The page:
Calligraphy and Painting


Calligraphy is the art of decorative and harmonious penmanship. In Asian calligraphy, the artist generally seeks to create a sense of inspiration and grace through strong and soft touches of the brush and changes in the lines of the letters or ideograms. Through calligraphy, letters can express emotion and thought not only by the words they form, but by their appearance. Hence, great calligraphy conveys aesthetic, intellectual, and spiritual beauty.

In Korea, calligraphy was a means of artistic expression for elite literati and classical scholars who were well versed in humanistic knowledge, poetry, and literature. It was widely believed that handwriting was a reflection of one’s mind and personality, so for centuries people strived to cultivate their mind and acquire diligence by improving their penmanship. Korean calligraphy combines Chinese characters and Korean script. Prior to the 15th century, calligraphy in Korea was limited to Chinese characters, and thus was practiced almost exclusively by scholars, as most people could not read or write Chinese. But in 1446, King Sejong promulgated Hunminjeongeum (Hangeul, the Korean alphabet), which was designed to allow the greater public to easily learn to read and write. Hence, Korean script calligraphy developed in everyday life, though it was still practiced primarily by royal and noble families.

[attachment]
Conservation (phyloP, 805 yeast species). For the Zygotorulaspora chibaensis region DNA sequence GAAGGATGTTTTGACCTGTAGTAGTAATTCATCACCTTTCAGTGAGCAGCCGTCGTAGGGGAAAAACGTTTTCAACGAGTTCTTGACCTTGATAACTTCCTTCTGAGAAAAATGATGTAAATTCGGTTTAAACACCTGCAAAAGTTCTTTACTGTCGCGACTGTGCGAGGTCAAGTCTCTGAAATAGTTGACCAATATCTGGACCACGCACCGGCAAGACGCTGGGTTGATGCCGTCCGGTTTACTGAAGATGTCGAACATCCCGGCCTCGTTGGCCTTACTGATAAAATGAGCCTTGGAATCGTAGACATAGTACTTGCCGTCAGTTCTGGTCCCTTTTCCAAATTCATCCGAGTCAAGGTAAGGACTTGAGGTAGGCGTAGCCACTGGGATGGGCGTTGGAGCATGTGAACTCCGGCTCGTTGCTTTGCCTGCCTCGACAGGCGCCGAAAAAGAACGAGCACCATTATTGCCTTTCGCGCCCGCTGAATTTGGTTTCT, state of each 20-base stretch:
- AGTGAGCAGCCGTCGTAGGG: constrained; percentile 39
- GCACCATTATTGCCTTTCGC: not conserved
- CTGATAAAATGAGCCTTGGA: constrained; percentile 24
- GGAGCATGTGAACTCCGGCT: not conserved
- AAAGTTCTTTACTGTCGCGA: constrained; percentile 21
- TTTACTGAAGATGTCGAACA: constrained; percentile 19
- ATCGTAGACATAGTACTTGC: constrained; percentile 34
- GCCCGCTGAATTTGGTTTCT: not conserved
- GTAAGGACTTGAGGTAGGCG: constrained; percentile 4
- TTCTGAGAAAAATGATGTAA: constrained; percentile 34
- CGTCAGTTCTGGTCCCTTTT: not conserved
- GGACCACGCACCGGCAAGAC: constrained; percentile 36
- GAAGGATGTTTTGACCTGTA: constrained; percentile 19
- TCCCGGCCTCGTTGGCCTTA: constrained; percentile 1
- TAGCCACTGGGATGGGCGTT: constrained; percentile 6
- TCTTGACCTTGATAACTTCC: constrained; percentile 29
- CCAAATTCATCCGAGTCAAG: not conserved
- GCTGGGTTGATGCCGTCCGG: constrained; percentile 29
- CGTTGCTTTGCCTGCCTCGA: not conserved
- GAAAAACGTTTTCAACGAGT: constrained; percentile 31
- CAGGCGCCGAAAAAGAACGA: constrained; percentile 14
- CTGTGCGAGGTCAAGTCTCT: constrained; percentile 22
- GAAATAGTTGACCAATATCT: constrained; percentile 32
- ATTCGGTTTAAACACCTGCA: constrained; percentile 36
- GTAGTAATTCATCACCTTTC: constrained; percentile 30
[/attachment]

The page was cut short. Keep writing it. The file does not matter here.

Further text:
The Calligraphy gallery showcases the finest works of master calligraphers and presents epigraphical artifacts, such as rubbed copies and tombstones, to enhance the understanding and appreciation of calligraphy culture.

Main Collection

Calligraphy of Kwon Sang-ha (Song of Returning Home)